7 Ways To Spot A Phishing Email
Phishing attacks are one of the most common and effective ways for cyber criminals to gain access to your personal data, and wreak havoc on your computer. Worse yet, they are on the rise and costing companies and organizations around the world billions of dollars every year.
Phishing emails find their way into at least half of all internet users emails daily. While Protek works vigilantly to protect you against all manner of spam, even the best security prevention measures can be circumvented. That’s why the most important line of defense against cyber terrorism is the End User (that’s you)! That’s why it’s vital to be informed and always cautious when it comes to your personal and businesses security.
Here are 7 suspicious things to look out for when you get an email:
1. Don’t trust the display name – A favorite phishing tactic among cyber criminals is to forge the display name of an email. Making is seem like it is coming from a reputable sender. Return Path has analyzed more than 760,000 email threats targeting 40 of the world’s largest brands, finding that nearly half of all email threats forged the brand in the display name. The idea: If a fraudster wanted to forge a display name to look like My Bank, the email may look like this.
Since My Bank does not own the domain “secure.com” DMARC — or the Domain-based Message Authentication — this email will not be blocked on My Bank’s behalf, even if My Bank has set their DMARC policy for mybank.com to reject messages that fail authentication.
This fraudulent email then looks authentic as most inboxes only present the display name, not the senders address. Check the address in the header, if it looks suspicious don’t open it!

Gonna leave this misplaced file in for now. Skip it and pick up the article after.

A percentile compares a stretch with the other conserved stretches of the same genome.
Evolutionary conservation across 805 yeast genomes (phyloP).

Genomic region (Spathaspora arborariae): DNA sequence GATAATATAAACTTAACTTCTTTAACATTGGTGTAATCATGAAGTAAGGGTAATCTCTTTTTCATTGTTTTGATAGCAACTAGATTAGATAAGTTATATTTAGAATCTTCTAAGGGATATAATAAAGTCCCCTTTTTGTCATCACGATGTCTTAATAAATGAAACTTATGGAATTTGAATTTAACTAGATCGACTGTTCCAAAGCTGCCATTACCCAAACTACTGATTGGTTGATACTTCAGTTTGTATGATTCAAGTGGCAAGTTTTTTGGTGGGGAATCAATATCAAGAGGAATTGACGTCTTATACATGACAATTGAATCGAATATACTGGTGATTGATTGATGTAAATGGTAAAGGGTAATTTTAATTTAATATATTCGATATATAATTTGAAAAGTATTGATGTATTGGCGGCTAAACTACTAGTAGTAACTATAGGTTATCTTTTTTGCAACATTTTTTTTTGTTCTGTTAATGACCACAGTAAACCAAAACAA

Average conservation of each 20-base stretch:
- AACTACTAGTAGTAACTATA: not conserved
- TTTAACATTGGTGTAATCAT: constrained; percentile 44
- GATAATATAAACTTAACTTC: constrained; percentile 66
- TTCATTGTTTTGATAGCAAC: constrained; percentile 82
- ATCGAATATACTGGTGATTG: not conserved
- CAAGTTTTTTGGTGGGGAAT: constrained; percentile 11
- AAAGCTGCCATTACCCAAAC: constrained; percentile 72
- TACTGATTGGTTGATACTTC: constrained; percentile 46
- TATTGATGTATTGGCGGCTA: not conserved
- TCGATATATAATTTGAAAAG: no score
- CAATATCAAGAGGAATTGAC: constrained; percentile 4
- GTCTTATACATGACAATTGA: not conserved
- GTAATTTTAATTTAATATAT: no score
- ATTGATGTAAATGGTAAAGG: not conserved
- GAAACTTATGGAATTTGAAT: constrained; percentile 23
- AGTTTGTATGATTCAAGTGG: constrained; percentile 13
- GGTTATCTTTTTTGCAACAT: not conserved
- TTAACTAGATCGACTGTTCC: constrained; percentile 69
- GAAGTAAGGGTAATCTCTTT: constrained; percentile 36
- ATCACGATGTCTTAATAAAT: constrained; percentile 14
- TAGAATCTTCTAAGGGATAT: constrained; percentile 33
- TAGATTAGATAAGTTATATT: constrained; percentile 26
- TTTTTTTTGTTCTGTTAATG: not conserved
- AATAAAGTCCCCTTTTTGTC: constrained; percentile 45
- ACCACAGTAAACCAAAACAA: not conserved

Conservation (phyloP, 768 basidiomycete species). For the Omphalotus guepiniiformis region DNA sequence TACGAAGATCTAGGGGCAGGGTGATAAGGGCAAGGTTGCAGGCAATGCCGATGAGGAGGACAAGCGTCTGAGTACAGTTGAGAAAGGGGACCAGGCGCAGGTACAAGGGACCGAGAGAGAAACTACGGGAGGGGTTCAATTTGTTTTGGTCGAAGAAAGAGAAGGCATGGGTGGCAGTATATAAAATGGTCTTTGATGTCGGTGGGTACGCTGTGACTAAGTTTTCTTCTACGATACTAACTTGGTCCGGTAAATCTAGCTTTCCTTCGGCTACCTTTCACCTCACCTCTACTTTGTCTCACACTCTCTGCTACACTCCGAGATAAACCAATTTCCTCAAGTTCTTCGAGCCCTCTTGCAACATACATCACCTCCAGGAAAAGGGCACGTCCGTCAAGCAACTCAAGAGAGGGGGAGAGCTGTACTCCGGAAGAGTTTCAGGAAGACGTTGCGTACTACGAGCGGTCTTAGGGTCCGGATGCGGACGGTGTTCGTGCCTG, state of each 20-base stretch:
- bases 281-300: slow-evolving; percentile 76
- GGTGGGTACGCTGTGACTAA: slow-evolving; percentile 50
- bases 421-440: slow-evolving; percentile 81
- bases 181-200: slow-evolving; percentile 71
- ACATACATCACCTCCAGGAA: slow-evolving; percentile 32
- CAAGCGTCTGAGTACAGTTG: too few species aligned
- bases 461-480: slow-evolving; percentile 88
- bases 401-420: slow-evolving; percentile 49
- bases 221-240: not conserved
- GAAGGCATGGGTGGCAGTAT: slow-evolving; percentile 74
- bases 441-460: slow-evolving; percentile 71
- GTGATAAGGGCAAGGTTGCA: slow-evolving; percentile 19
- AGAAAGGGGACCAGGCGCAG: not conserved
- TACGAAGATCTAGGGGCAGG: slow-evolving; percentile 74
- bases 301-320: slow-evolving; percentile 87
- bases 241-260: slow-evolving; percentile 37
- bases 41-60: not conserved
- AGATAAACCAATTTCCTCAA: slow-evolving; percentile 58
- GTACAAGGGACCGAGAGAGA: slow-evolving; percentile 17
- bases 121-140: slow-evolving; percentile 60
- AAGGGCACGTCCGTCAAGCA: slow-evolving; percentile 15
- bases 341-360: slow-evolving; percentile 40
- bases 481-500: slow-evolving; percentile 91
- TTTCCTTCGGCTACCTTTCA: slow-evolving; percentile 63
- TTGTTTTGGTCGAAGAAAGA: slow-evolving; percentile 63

2. Hover don’t click – A common thing to look for in a fraudulent email is direct hyperlinks in the body of the text. This should be an instant warning sign; as most legitimate businesses will never send out a raw hyperlink rather they will send it embedded in text or a picture. Never click on the hyperlink without fist hovering over the link itself! If the addresses don’t match, immediately contact the company or organization (if it’s a company you know) and inform them of the fraudulent message.
Like the example above, most hyperlinks seem genuine but once you hover you see the links do not match. Rather than the expected hyperlink you are confronted with a suspicious link with no discernable company name.
3. Check for grammatical or spelling mistakes – Companies are serious with how they communicate with their customers. Legitimate messages will be thoroughly reviewed for spelling and grammatical mistakes by a team of editors. It is infrequent that an official communique will have a major mistake.
4. Analyze the salutation – Does the Email address you with a personal salutation using your first and last name or does it address you as a ‘valued customer’, this is a red flag — so watch out.
5. Beware of urgent or threatening language in the subject line – Creating a sense of urgency or fear is a common phishing tactic, beware of subject lines that claim your ‘account has been suspended’ or your account had an ‘unauthorized login attempt’. If it’s a true emergency, a legitimate business will attempt to contact you in other ways.
6. Review the Signature – Details regarding the signer or how to contact the company are always present in a legitimate message, a lack of these details is a suspicious sign.
7. Don’t believe what you see – Always approach all your emails with suspicion, just because an email has convincing brand logos, language and a seemingly valid email address does not guarantee a valid communique. Be cautious, and if an email even remotely seems suspicious, don’t open it.
Eric is the owner and CEO of Protek Support and is a CISSP (Certified Information Systems Security Professional). He graduated from Utah State University with a Bachelors of Science degree in Business with an emphasis in Information Technology (IT). He is an IT Services expert in a variety of technology related fields. Some of these fields include document management software/hardware, enterprise level networking and VoIP phone systems, as well as large scale software implementation projects and the setup of small business networks.